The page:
2. 2. Case3:12-cv-05945-RS Document28 Filed03/25/13 Page2 of 7 1 promote the ends of justice.” 2 This particular case was filed on November 16, 2012 in the Superior Court of San 3 Francisco County. It is included in the Coordination Petition. Defendant Lilly removed this 4 action to this Court on November 20, 2012 premised on the theory it constituted a Class Action 5 Fairness Act of 2005 (CAFA) “mass action” for jurisdictional purposes or, in the alternative, that 6 the Court has federal question and supplemental jurisdiction. On February 25, 2013, plaintiffs 7 filed this motion to remand on the grounds that coordinated cases do not constitute a CAFA mass 8 action and that their claims are not removable under federal question jurisdiction. 9 On January 29, 2013, this Court issued an Order remanding Posey et. al. v. McKesson 10 Corporation et. al., No C 12-05939 RS to the Superior Court of San Francisco County. InUnited States District Court 11 Posey, the plaintiffs, as here, allege personal injury resulting from ingestion of proxyphene pain For the Northern District of California 12 products, and the action was included in the Coordination Petition. In Posey, removing 13 defendants, as Lilly does here, asserted CAFA mass action jurisdiction as a basis for removal. 14 The Posey removing defendant has filed a Notice of Appeal of the remand order to the Ninth 15 Circuit. 16 This matter is appropriate for adjudication without oral argument, and is submitted 17 accordingly pursuant to Civil Local Rule 7-1(b). For the following reasons, the motion to 18 remand is granted. 19 II. LEGAL STANDARD 20 A defendant may remove a civil action from state court to federal court if original 21 jurisdiction would have existed at the time the complaint was filed. See 28 U.S.C. § 1441(a). If 22 the case stated by the initial pleading was not removable, a defendant may remove within thirty 23 days of receipt of an amended pleading, motion, order, or other paper that renders the action 24 removable. See U.S.C. § 1446 (b)(3). A case may not be removed on the basis of diversity 25 jurisdiction, however, “more than 1 year after the commencement of the action, unless the 26 district court finds that the plaintiff has acted in bad faith in order to prevent a defendant from 27 removing the action. See 28 U.S.C. § 1446(c)(1). This one-year outside time bar for removal 28 NO. CV 12-05945 RS ORDER GRANTING MOTION TO REMAND 2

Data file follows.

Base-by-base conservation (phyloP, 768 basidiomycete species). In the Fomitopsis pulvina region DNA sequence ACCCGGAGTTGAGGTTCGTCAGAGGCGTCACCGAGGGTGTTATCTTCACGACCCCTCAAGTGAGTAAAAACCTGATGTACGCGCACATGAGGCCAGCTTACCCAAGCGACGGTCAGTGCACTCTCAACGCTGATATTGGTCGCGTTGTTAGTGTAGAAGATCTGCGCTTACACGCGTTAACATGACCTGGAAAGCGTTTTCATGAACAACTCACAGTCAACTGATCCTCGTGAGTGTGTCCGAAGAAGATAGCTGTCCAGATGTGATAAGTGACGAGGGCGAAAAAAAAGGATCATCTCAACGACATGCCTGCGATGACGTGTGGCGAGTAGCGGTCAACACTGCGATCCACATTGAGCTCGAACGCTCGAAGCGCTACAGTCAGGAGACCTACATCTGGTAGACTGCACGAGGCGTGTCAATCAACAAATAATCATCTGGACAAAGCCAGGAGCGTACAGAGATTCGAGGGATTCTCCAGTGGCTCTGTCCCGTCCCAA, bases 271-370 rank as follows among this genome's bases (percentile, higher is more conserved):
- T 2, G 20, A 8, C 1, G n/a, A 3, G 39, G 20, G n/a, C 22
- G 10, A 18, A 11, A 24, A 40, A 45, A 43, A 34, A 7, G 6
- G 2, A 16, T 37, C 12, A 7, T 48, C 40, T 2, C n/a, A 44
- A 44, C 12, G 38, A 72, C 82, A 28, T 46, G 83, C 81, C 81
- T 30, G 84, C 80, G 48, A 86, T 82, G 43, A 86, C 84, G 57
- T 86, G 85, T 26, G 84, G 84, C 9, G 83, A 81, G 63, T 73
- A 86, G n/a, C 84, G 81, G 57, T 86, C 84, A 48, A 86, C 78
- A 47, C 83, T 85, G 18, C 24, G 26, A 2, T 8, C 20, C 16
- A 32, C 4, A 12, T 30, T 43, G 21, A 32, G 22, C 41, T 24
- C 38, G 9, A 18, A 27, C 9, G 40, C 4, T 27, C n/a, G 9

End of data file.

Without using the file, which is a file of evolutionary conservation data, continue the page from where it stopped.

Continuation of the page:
3. 3. Case3:12-cv-05945-RS Document28 Filed03/25/13 Page3 of 7 1 does not apply to cases removed under CAFA. See 28 U.S.C. § 1543(b). 2 Federal courts are vested with “original jurisdiction of all civil actions arising under the 3 Constitution, laws, or treaties of the United States.” 28 U.S.C. §1331. To determine whether a 4 claim or cause of action arises under federal law, the face of a well-pleaded complaint is 5 considered. Franchise Tax Bd. v. Constr. Laborers Vacation Trust, 463 U.S. 1, 9-10 (1983). 6 Nevertheless, the United States Supreme Court recognizes that “in certain cases federal question 7 jurisdiction will lie over state-law claims that implicate significant federal issues.” Grable & 8 Sons Metal Prod. Inc. v. Darue Eng.’g & Mfg., 545 U.S. 308, 312 (2005), reh’g den. The 9 exercise of jurisdiction in such cases reflects the “commonsense notion that a federal court ought 10 to be able to hear claims recognized under state law that nevertheless turn on substantialUnited States District Court 11 questions of federal law.” Id. To exercise jurisdiction, the state law claim must “necessarily For the Northern District of California 12 raise a stated federal issue, actually disputed and substantial,” and the federal forum must 13 entertain the question “without disturbing any congressionally approved balance of federal and 14 state responsibilities.” Id. at 314. A federal claim is substantial if federal issues are essential to 15 the claims or there is great federal interest in resolving the issue. Glanton v. Harrahs Entmt, 16 Inc., 297 F. Appx 685, 686 (9th Cir. 2008). A substantial federal question also exists where the 17 construction of a federal statute will be decisive. Potter v. Hughes, 546 F.3d 1051, 1065 (9th 18 Cir. 2008) (citing Grable, 545 U.S. at 315). 19 Under CAFA, removal is proper in a “mass action” where (1) the amount in controversy 20 exceeds five million dollars; (2) there is minimal diversity, where at least one plaintiff is diverse 21 from one defendant; (3) the monetary claims of 100 or more plaintiffs are proposed to be tried 22 jointly on the grounds that the plaintiffs’ claims involve common questions of law or fact; and 23 (4) at least one plaintiff’s claim exceeds $75,000. See 28 U.S.C. § 1332(d). 24 “[R]emoval statutes are strictly construed against removal.” Luther v. Countrywide 25 Homes Loans Servicing, LP, 5533 F.3d 1031, 1034 (9th Cir. 2008). “Federal jurisdiction must 26 be rejected if there is any doubt as to the right of removal in the first instance,” such that courts 27 must resolve all doubts as to removability in favor of remand. Gaus v. Miles, Inc., 980 F.2d 564, 28 NO. CV 12-05945 RS ORDER GRANTING MOTION TO REMAND 3